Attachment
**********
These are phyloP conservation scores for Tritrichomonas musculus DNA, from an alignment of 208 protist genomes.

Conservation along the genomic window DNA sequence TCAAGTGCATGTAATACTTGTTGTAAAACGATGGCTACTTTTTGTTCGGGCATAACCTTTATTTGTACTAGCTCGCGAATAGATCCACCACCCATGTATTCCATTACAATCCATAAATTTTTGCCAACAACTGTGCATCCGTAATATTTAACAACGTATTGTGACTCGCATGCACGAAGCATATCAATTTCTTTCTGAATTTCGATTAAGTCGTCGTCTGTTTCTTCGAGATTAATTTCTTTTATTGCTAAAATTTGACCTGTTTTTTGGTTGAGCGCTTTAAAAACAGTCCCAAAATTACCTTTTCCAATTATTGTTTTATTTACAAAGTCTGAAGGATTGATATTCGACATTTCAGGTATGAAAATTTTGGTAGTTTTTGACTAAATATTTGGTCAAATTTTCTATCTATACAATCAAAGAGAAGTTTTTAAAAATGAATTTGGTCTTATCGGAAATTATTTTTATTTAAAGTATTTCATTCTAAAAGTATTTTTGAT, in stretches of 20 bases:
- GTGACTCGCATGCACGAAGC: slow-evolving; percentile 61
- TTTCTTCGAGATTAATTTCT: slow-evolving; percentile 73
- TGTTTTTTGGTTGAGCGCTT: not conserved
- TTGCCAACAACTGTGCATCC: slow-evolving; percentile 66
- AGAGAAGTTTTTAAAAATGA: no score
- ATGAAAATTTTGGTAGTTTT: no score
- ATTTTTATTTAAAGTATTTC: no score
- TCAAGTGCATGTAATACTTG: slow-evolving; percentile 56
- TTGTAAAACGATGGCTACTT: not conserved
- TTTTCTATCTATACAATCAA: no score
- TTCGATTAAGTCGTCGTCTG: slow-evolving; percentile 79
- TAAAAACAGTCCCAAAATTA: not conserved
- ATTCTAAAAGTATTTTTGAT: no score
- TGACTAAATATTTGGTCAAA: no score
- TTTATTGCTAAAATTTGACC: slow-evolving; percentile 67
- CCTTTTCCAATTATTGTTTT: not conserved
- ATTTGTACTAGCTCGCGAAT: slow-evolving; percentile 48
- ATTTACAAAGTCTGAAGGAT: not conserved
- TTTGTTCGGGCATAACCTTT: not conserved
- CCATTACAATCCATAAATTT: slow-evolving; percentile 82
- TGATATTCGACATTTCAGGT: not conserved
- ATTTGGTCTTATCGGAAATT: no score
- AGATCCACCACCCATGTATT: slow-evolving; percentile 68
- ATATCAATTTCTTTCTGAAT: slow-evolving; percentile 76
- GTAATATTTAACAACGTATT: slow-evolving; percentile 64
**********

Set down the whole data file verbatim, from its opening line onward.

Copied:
These are phyloP conservation scores for Tritrichomonas musculus DNA, from an alignment of 208 protist genomes.

Conservation along the genomic window DNA sequence TCAAGTGCATGTAATACTTGTTGTAAAACGATGGCTACTTTTTGTTCGGGCATAACCTTTATTTGTACTAGCTCGCGAATAGATCCACCACCCATGTATTCCATTACAATCCATAAATTTTTGCCAACAACTGTGCATCCGTAATATTTAACAACGTATTGTGACTCGCATGCACGAAGCATATCAATTTCTTTCTGAATTTCGATTAAGTCGTCGTCTGTTTCTTCGAGATTAATTTCTTTTATTGCTAAAATTTGACCTGTTTTTTGGTTGAGCGCTTTAAAAACAGTCCCAAAATTACCTTTTCCAATTATTGTTTTATTTACAAAGTCTGAAGGATTGATATTCGACATTTCAGGTATGAAAATTTTGGTAGTTTTTGACTAAATATTTGGTCAAATTTTCTATCTATACAATCAAAGAGAAGTTTTTAAAAATGAATTTGGTCTTATCGGAAATTATTTTTATTTAAAGTATTTCATTCTAAAAGTATTTTTGAT, in stretches of 20 bases:
- GTGACTCGCATGCACGAAGC: slow-evolving; percentile 61
- TTTCTTCGAGATTAATTTCT: slow-evolving; percentile 73
- TGTTTTTTGGTTGAGCGCTT: not conserved
- TTGCCAACAACTGTGCATCC: slow-evolving; percentile 66
- AGAGAAGTTTTTAAAAATGA: no score
- ATGAAAATTTTGGTAGTTTT: no score
- ATTTTTATTTAAAGTATTTC: no score
- TCAAGTGCATGTAATACTTG: slow-evolving; percentile 56
- TTGTAAAACGATGGCTACTT: not conserved
- TTTTCTATCTATACAATCAA: no score
- TTCGATTAAGTCGTCGTCTG: slow-evolving; percentile 79
- TAAAAACAGTCCCAAAATTA: not conserved
- ATTCTAAAAGTATTTTTGAT: no score
- TGACTAAATATTTGGTCAAA: no score
- TTTATTGCTAAAATTTGACC: slow-evolving; percentile 67
- CCTTTTCCAATTATTGTTTT: not conserved
- ATTTGTACTAGCTCGCGAAT: slow-evolving; percentile 48
- ATTTACAAAGTCTGAAGGAT: not conserved
- TTTGTTCGGGCATAACCTTT: not conserved
- CCATTACAATCCATAAATTT: slow-evolving; percentile 82
- TGATATTCGACATTTCAGGT: not conserved
- ATTTGGTCTTATCGGAAATT: no score
- AGATCCACCACCCATGTATT: slow-evolving; percentile 68
- ATATCAATTTCTTTCTGAAT: slow-evolving; percentile 76
- GTAATATTTAACAACGTATT: slow-evolving; percentile 64